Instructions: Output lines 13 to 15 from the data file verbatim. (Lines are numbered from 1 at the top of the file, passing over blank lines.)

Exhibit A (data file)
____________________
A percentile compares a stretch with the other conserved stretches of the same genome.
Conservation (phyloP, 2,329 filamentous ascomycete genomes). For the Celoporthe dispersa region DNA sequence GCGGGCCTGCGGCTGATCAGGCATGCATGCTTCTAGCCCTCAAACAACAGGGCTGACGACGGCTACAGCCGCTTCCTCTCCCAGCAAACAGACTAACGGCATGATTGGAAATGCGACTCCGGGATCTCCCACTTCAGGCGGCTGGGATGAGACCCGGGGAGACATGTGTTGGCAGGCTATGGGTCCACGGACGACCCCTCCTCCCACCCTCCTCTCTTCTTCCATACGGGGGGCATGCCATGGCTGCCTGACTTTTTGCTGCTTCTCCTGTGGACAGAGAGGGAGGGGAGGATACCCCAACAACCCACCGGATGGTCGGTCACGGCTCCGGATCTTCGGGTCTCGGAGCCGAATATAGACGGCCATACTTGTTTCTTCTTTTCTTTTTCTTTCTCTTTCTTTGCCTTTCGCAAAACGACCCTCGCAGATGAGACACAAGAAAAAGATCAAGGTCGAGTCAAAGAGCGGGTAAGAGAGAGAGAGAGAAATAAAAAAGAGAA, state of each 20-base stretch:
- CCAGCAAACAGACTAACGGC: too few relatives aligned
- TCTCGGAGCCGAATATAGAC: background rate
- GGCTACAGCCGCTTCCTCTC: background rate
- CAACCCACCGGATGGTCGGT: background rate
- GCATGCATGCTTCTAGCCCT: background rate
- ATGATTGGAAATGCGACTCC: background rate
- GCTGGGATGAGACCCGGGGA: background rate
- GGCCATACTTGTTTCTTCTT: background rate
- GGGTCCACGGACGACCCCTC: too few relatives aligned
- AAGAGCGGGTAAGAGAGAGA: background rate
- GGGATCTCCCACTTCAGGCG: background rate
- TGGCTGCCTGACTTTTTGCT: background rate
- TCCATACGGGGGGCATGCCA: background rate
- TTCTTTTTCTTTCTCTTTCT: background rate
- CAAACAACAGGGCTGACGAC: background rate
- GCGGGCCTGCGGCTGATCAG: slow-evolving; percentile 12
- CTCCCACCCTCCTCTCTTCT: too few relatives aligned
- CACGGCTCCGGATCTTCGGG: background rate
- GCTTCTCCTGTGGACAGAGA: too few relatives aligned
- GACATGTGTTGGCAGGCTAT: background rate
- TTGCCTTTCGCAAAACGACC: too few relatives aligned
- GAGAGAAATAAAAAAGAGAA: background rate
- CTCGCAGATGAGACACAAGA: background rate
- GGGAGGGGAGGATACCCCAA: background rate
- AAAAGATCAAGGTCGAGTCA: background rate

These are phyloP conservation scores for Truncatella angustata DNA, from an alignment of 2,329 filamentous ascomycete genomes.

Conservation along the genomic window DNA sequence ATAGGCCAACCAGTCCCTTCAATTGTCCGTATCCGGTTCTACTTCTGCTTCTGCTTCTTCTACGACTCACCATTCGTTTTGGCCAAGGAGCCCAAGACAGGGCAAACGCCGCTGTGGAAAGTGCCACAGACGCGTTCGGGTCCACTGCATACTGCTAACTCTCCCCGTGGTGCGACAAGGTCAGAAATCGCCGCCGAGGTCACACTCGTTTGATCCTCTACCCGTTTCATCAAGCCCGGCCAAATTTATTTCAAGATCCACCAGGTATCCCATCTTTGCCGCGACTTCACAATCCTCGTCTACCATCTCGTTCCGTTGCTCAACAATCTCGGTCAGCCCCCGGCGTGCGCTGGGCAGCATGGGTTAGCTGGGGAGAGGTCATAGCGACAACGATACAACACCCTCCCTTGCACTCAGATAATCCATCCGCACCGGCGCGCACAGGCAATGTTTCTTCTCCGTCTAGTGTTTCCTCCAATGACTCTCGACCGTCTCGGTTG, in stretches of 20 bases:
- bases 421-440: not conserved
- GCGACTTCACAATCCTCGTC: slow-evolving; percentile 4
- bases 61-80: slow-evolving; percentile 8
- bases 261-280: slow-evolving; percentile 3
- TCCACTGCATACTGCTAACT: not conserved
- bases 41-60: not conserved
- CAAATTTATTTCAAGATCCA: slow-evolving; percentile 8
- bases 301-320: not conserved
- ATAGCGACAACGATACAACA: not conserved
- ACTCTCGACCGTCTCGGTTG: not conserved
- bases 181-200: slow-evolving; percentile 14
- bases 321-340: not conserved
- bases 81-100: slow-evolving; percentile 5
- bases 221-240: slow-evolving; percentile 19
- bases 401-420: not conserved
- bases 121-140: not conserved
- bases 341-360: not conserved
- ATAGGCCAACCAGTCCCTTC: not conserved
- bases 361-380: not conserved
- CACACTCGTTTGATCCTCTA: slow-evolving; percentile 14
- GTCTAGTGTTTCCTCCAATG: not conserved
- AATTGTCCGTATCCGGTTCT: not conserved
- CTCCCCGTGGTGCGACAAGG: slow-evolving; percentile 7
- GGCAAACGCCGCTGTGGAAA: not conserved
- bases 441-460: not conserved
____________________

- GGGATCTCCCACTTCAGGCG: background rate
- TGGCTGCCTGACTTTTTGCT: background rate
- TCCATACGGGGGGCATGCCA: background rate